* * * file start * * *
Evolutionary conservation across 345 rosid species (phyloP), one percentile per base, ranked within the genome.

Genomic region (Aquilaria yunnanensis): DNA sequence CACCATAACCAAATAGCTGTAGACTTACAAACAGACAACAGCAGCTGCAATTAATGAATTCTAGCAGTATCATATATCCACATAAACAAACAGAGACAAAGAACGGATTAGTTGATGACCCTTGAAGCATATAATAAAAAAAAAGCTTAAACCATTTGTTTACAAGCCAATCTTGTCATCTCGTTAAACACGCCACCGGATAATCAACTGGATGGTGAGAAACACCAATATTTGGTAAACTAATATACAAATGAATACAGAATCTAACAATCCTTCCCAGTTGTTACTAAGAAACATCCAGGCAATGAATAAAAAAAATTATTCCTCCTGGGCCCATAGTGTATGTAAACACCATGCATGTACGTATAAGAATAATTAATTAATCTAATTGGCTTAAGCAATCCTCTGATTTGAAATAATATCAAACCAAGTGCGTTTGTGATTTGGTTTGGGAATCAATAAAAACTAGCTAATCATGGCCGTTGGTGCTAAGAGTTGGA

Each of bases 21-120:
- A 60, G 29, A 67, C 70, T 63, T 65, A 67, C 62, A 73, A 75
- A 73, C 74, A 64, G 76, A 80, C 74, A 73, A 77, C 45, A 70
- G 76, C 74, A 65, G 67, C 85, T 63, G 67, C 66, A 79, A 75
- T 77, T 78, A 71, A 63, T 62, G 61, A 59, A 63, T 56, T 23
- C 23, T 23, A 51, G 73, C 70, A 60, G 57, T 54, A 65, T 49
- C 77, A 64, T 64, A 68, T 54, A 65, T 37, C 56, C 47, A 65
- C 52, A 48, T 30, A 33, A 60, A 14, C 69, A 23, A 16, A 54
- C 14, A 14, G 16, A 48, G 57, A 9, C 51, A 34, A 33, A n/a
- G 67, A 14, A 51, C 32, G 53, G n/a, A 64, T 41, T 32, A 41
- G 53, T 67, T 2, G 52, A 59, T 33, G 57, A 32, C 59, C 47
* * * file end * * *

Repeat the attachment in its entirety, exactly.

Evolutionary conservation across 345 rosid species (phyloP), one percentile per base, ranked within the genome.

Genomic region (Aquilaria yunnanensis): DNA sequence CACCATAACCAAATAGCTGTAGACTTACAAACAGACAACAGCAGCTGCAATTAATGAATTCTAGCAGTATCATATATCCACATAAACAAACAGAGACAAAGAACGGATTAGTTGATGACCCTTGAAGCATATAATAAAAAAAAAGCTTAAACCATTTGTTTACAAGCCAATCTTGTCATCTCGTTAAACACGCCACCGGATAATCAACTGGATGGTGAGAAACACCAATATTTGGTAAACTAATATACAAATGAATACAGAATCTAACAATCCTTCCCAGTTGTTACTAAGAAACATCCAGGCAATGAATAAAAAAAATTATTCCTCCTGGGCCCATAGTGTATGTAAACACCATGCATGTACGTATAAGAATAATTAATTAATCTAATTGGCTTAAGCAATCCTCTGATTTGAAATAATATCAAACCAAGTGCGTTTGTGATTTGGTTTGGGAATCAATAAAAACTAGCTAATCATGGCCGTTGGTGCTAAGAGTTGGA

Each of bases 21-120:
- A 60, G 29, A 67, C 70, T 63, T 65, A 67, C 62, A 73, A 75
- A 73, C 74, A 64, G 76, A 80, C 74, A 73, A 77, C 45, A 70
- G 76, C 74, A 65, G 67, C 85, T 63, G 67, C 66, A 79, A 75
- T 77, T 78, A 71, A 63, T 62, G 61, A 59, A 63, T 56, T 23
- C 23, T 23, A 51, G 73, C 70, A 60, G 57, T 54, A 65, T 49
- C 77, A 64, T 64, A 68, T 54, A 65, T 37, C 56, C 47, A 65
- C 52, A 48, T 30, A 33, A 60, A 14, C 69, A 23, A 16, A 54
- C 14, A 14, G 16, A 48, G 57, A 9, C 51, A 34, A 33, A n/a
- G 67, A 14, A 51, C 32, G 53, G n/a, A 64, T 41, T 32, A 41
- G 53, T 67, T 2, G 52, A 59, T 33, G 57, A 32, C 59, C 47